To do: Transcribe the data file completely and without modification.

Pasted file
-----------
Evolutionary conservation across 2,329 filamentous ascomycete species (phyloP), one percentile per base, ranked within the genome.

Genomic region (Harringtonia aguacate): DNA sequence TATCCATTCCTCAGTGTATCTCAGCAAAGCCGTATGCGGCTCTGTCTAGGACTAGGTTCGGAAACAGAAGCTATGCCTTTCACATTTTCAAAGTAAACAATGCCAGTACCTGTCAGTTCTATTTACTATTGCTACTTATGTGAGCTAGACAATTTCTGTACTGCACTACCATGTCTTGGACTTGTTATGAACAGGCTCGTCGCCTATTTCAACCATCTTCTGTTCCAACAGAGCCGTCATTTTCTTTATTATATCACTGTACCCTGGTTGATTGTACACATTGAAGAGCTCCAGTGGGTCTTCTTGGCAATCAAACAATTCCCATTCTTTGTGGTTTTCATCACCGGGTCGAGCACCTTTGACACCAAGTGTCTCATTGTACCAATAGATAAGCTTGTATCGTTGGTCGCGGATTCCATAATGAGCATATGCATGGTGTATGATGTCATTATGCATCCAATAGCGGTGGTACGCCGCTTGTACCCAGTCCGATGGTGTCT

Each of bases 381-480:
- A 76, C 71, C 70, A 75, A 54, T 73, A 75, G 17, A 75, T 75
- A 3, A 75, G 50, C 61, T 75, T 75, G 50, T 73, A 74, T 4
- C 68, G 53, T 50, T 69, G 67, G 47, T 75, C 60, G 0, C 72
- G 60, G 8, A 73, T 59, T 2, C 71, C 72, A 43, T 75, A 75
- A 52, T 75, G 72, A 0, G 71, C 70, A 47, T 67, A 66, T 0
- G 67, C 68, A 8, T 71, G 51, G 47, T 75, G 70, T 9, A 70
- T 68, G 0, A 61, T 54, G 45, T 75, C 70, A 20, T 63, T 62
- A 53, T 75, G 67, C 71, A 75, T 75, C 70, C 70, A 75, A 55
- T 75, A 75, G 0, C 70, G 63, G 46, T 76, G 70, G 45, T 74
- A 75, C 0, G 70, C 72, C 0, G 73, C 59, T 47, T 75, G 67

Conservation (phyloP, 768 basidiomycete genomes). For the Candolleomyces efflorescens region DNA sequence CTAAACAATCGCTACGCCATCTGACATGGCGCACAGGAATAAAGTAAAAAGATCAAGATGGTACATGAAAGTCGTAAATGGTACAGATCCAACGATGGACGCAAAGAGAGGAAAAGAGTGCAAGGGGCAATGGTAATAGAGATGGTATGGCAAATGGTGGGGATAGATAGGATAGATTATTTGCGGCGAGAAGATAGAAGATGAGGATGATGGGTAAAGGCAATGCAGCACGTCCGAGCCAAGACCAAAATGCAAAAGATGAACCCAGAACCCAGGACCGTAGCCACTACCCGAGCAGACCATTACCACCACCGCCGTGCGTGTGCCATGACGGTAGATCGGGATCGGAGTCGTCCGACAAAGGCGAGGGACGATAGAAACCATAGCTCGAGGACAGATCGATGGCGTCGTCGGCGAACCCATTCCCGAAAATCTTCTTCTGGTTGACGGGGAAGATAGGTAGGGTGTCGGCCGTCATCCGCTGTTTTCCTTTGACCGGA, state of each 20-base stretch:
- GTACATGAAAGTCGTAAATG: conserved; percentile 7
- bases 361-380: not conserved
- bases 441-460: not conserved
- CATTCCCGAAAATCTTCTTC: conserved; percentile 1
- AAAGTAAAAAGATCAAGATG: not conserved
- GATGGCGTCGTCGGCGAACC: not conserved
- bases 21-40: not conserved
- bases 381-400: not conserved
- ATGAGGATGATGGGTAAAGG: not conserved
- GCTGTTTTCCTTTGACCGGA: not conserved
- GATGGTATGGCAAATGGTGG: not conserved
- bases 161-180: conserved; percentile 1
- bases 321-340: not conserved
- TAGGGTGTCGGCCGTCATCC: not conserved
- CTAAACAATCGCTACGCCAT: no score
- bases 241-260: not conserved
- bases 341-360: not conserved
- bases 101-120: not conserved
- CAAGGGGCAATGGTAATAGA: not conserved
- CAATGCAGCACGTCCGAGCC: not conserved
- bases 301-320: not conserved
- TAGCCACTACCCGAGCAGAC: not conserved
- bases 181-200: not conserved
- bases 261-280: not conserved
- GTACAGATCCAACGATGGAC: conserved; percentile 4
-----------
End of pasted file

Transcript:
Evolutionary conservation across 2,329 filamentous ascomycete species (phyloP), one percentile per base, ranked within the genome.

Genomic region (Harringtonia aguacate): DNA sequence TATCCATTCCTCAGTGTATCTCAGCAAAGCCGTATGCGGCTCTGTCTAGGACTAGGTTCGGAAACAGAAGCTATGCCTTTCACATTTTCAAAGTAAACAATGCCAGTACCTGTCAGTTCTATTTACTATTGCTACTTATGTGAGCTAGACAATTTCTGTACTGCACTACCATGTCTTGGACTTGTTATGAACAGGCTCGTCGCCTATTTCAACCATCTTCTGTTCCAACAGAGCCGTCATTTTCTTTATTATATCACTGTACCCTGGTTGATTGTACACATTGAAGAGCTCCAGTGGGTCTTCTTGGCAATCAAACAATTCCCATTCTTTGTGGTTTTCATCACCGGGTCGAGCACCTTTGACACCAAGTGTCTCATTGTACCAATAGATAAGCTTGTATCGTTGGTCGCGGATTCCATAATGAGCATATGCATGGTGTATGATGTCATTATGCATCCAATAGCGGTGGTACGCCGCTTGTACCCAGTCCGATGGTGTCT

Each of bases 381-480:
- A 76, C 71, C 70, A 75, A 54, T 73, A 75, G 17, A 75, T 75
- A 3, A 75, G 50, C 61, T 75, T 75, G 50, T 73, A 74, T 4
- C 68, G 53, T 50, T 69, G 67, G 47, T 75, C 60, G 0, C 72
- G 60, G 8, A 73, T 59, T 2, C 71, C 72, A 43, T 75, A 75
- A 52, T 75, G 72, A 0, G 71, C 70, A 47, T 67, A 66, T 0
- G 67, C 68, A 8, T 71, G 51, G 47, T 75, G 70, T 9, A 70
- T 68, G 0, A 61, T 54, G 45, T 75, C 70, A 20, T 63, T 62
- A 53, T 75, G 67, C 71, A 75, T 75, C 70, C 70, A 75, A 55
- T 75, A 75, G 0, C 70, G 63, G 46, T 76, G 70, G 45, T 74
- A 75, C 0, G 70, C 72, C 0, G 73, C 59, T 47, T 75, G 67

Conservation (phyloP, 768 basidiomycete genomes). For the Candolleomyces efflorescens region DNA sequence CTAAACAATCGCTACGCCATCTGACATGGCGCACAGGAATAAAGTAAAAAGATCAAGATGGTACATGAAAGTCGTAAATGGTACAGATCCAACGATGGACGCAAAGAGAGGAAAAGAGTGCAAGGGGCAATGGTAATAGAGATGGTATGGCAAATGGTGGGGATAGATAGGATAGATTATTTGCGGCGAGAAGATAGAAGATGAGGATGATGGGTAAAGGCAATGCAGCACGTCCGAGCCAAGACCAAAATGCAAAAGATGAACCCAGAACCCAGGACCGTAGCCACTACCCGAGCAGACCATTACCACCACCGCCGTGCGTGTGCCATGACGGTAGATCGGGATCGGAGTCGTCCGACAAAGGCGAGGGACGATAGAAACCATAGCTCGAGGACAGATCGATGGCGTCGTCGGCGAACCCATTCCCGAAAATCTTCTTCTGGTTGACGGGGAAGATAGGTAGGGTGTCGGCCGTCATCCGCTGTTTTCCTTTGACCGGA, state of each 20-base stretch:
- GTACATGAAAGTCGTAAATG: conserved; percentile 7
- bases 361-380: not conserved
- bases 441-460: not conserved
- CATTCCCGAAAATCTTCTTC: conserved; percentile 1
- AAAGTAAAAAGATCAAGATG: not conserved
- GATGGCGTCGTCGGCGAACC: not conserved
- bases 21-40: not conserved
- bases 381-400: not conserved
- ATGAGGATGATGGGTAAAGG: not conserved
- GCTGTTTTCCTTTGACCGGA: not conserved
- GATGGTATGGCAAATGGTGG: not conserved
- bases 161-180: conserved; percentile 1
- bases 321-340: not conserved
- TAGGGTGTCGGCCGTCATCC: not conserved
- CTAAACAATCGCTACGCCAT: no score
- bases 241-260: not conserved
- bases 341-360: not conserved
- bases 101-120: not conserved
- CAAGGGGCAATGGTAATAGA: not conserved
- CAATGCAGCACGTCCGAGCC: not conserved
- bases 301-320: not conserved
- TAGCCACTACCCGAGCAGAC: not conserved
- bases 181-200: not conserved
- bases 261-280: not conserved
- GTACAGATCCAACGATGGAC: conserved; percentile 4